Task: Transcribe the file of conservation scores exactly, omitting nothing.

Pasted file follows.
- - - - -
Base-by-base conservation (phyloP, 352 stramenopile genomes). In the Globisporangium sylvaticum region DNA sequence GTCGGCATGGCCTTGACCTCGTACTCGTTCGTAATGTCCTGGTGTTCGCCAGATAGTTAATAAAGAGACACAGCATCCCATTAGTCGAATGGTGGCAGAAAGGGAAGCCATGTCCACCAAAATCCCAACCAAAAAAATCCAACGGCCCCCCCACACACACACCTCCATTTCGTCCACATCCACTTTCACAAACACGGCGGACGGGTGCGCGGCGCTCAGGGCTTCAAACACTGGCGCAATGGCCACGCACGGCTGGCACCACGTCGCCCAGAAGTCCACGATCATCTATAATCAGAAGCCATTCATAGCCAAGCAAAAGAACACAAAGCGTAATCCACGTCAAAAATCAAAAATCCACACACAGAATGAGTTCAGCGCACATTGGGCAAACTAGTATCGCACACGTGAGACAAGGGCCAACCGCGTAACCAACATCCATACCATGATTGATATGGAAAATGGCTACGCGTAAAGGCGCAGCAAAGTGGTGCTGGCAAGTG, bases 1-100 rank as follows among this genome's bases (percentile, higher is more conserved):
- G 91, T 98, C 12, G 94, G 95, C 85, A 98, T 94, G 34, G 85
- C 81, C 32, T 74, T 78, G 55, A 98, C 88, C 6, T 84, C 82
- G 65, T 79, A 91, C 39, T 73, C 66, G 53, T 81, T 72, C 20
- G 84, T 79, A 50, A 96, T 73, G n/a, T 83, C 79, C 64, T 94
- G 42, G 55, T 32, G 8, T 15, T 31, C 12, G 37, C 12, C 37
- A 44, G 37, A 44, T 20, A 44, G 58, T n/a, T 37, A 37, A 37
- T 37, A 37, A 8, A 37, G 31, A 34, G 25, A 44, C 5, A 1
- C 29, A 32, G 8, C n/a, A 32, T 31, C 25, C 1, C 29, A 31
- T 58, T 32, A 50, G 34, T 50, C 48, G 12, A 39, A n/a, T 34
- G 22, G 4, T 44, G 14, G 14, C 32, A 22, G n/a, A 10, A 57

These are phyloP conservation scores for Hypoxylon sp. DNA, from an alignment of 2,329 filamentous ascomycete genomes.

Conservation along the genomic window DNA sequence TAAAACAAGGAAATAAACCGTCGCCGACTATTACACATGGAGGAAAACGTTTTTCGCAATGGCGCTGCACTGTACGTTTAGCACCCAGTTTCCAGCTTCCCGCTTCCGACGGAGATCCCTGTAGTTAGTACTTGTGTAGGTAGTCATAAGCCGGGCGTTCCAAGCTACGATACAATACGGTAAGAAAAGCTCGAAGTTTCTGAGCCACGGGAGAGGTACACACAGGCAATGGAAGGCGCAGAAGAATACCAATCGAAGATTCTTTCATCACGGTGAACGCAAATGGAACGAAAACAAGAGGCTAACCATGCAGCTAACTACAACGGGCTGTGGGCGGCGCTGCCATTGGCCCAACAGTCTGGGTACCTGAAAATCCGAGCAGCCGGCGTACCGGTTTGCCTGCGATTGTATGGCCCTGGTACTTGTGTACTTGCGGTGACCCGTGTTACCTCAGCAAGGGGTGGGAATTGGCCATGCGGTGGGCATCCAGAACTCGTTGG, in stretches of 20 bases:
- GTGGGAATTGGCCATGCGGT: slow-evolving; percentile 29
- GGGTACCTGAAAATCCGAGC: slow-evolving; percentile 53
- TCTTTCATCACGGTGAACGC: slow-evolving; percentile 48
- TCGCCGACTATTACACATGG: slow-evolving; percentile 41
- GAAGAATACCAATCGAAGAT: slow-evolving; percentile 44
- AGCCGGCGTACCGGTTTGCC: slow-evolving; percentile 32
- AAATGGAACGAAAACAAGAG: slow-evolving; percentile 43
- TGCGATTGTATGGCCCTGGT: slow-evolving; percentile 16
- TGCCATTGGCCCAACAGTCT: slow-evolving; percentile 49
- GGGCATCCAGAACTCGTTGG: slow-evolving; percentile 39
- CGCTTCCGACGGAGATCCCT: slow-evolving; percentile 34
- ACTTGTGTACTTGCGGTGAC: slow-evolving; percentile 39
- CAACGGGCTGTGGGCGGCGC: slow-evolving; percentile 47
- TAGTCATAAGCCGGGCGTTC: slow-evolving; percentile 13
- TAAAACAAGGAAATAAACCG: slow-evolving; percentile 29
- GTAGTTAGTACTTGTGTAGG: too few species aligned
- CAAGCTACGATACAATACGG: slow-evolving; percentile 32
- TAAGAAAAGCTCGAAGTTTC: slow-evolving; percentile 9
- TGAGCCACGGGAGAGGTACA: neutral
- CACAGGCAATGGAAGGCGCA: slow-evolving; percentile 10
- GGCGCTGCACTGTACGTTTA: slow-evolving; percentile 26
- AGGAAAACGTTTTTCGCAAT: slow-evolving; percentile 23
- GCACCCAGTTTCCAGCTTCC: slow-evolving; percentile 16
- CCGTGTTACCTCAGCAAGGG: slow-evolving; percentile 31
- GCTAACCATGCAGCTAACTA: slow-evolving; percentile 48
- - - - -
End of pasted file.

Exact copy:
Base-by-base conservation (phyloP, 352 stramenopile genomes). In the Globisporangium sylvaticum region DNA sequence GTCGGCATGGCCTTGACCTCGTACTCGTTCGTAATGTCCTGGTGTTCGCCAGATAGTTAATAAAGAGACACAGCATCCCATTAGTCGAATGGTGGCAGAAAGGGAAGCCATGTCCACCAAAATCCCAACCAAAAAAATCCAACGGCCCCCCCACACACACACCTCCATTTCGTCCACATCCACTTTCACAAACACGGCGGACGGGTGCGCGGCGCTCAGGGCTTCAAACACTGGCGCAATGGCCACGCACGGCTGGCACCACGTCGCCCAGAAGTCCACGATCATCTATAATCAGAAGCCATTCATAGCCAAGCAAAAGAACACAAAGCGTAATCCACGTCAAAAATCAAAAATCCACACACAGAATGAGTTCAGCGCACATTGGGCAAACTAGTATCGCACACGTGAGACAAGGGCCAACCGCGTAACCAACATCCATACCATGATTGATATGGAAAATGGCTACGCGTAAAGGCGCAGCAAAGTGGTGCTGGCAAGTG, bases 1-100 rank as follows among this genome's bases (percentile, higher is more conserved):
- G 91, T 98, C 12, G 94, G 95, C 85, A 98, T 94, G 34, G 85
- C 81, C 32, T 74, T 78, G 55, A 98, C 88, C 6, T 84, C 82
- G 65, T 79, A 91, C 39, T 73, C 66, G 53, T 81, T 72, C 20
- G 84, T 79, A 50, A 96, T 73, G n/a, T 83, C 79, C 64, T 94
- G 42, G 55, T 32, G 8, T 15, T 31, C 12, G 37, C 12, C 37
- A 44, G 37, A 44, T 20, A 44, G 58, T n/a, T 37, A 37, A 37
- T 37, A 37, A 8, A 37, G 31, A 34, G 25, A 44, C 5, A 1
- C 29, A 32, G 8, C n/a, A 32, T 31, C 25, C 1, C 29, A 31
- T 58, T 32, A 50, G 34, T 50, C 48, G 12, A 39, A n/a, T 34
- G 22, G 4, T 44, G 14, G 14, C 32, A 22, G n/a, A 10, A 57

These are phyloP conservation scores for Hypoxylon sp. DNA, from an alignment of 2,329 filamentous ascomycete genomes.

Conservation along the genomic window DNA sequence TAAAACAAGGAAATAAACCGTCGCCGACTATTACACATGGAGGAAAACGTTTTTCGCAATGGCGCTGCACTGTACGTTTAGCACCCAGTTTCCAGCTTCCCGCTTCCGACGGAGATCCCTGTAGTTAGTACTTGTGTAGGTAGTCATAAGCCGGGCGTTCCAAGCTACGATACAATACGGTAAGAAAAGCTCGAAGTTTCTGAGCCACGGGAGAGGTACACACAGGCAATGGAAGGCGCAGAAGAATACCAATCGAAGATTCTTTCATCACGGTGAACGCAAATGGAACGAAAACAAGAGGCTAACCATGCAGCTAACTACAACGGGCTGTGGGCGGCGCTGCCATTGGCCCAACAGTCTGGGTACCTGAAAATCCGAGCAGCCGGCGTACCGGTTTGCCTGCGATTGTATGGCCCTGGTACTTGTGTACTTGCGGTGACCCGTGTTACCTCAGCAAGGGGTGGGAATTGGCCATGCGGTGGGCATCCAGAACTCGTTGG, in stretches of 20 bases:
- GTGGGAATTGGCCATGCGGT: slow-evolving; percentile 29
- GGGTACCTGAAAATCCGAGC: slow-evolving; percentile 53
- TCTTTCATCACGGTGAACGC: slow-evolving; percentile 48
- TCGCCGACTATTACACATGG: slow-evolving; percentile 41
- GAAGAATACCAATCGAAGAT: slow-evolving; percentile 44
- AGCCGGCGTACCGGTTTGCC: slow-evolving; percentile 32
- AAATGGAACGAAAACAAGAG: slow-evolving; percentile 43
- TGCGATTGTATGGCCCTGGT: slow-evolving; percentile 16
- TGCCATTGGCCCAACAGTCT: slow-evolving; percentile 49
- GGGCATCCAGAACTCGTTGG: slow-evolving; percentile 39
- CGCTTCCGACGGAGATCCCT: slow-evolving; percentile 34
- ACTTGTGTACTTGCGGTGAC: slow-evolving; percentile 39
- CAACGGGCTGTGGGCGGCGC: slow-evolving; percentile 47
- TAGTCATAAGCCGGGCGTTC: slow-evolving; percentile 13
- TAAAACAAGGAAATAAACCG: slow-evolving; percentile 29
- GTAGTTAGTACTTGTGTAGG: too few species aligned
- CAAGCTACGATACAATACGG: slow-evolving; percentile 32
- TAAGAAAAGCTCGAAGTTTC: slow-evolving; percentile 9
- TGAGCCACGGGAGAGGTACA: neutral
- CACAGGCAATGGAAGGCGCA: slow-evolving; percentile 10
- GGCGCTGCACTGTACGTTTA: slow-evolving; percentile 26
- AGGAAAACGTTTTTCGCAAT: slow-evolving; percentile 23
- GCACCCAGTTTCCAGCTTCC: slow-evolving; percentile 16
- CCGTGTTACCTCAGCAAGGG: slow-evolving; percentile 31
- GCTAACCATGCAGCTAACTA: slow-evolving; percentile 48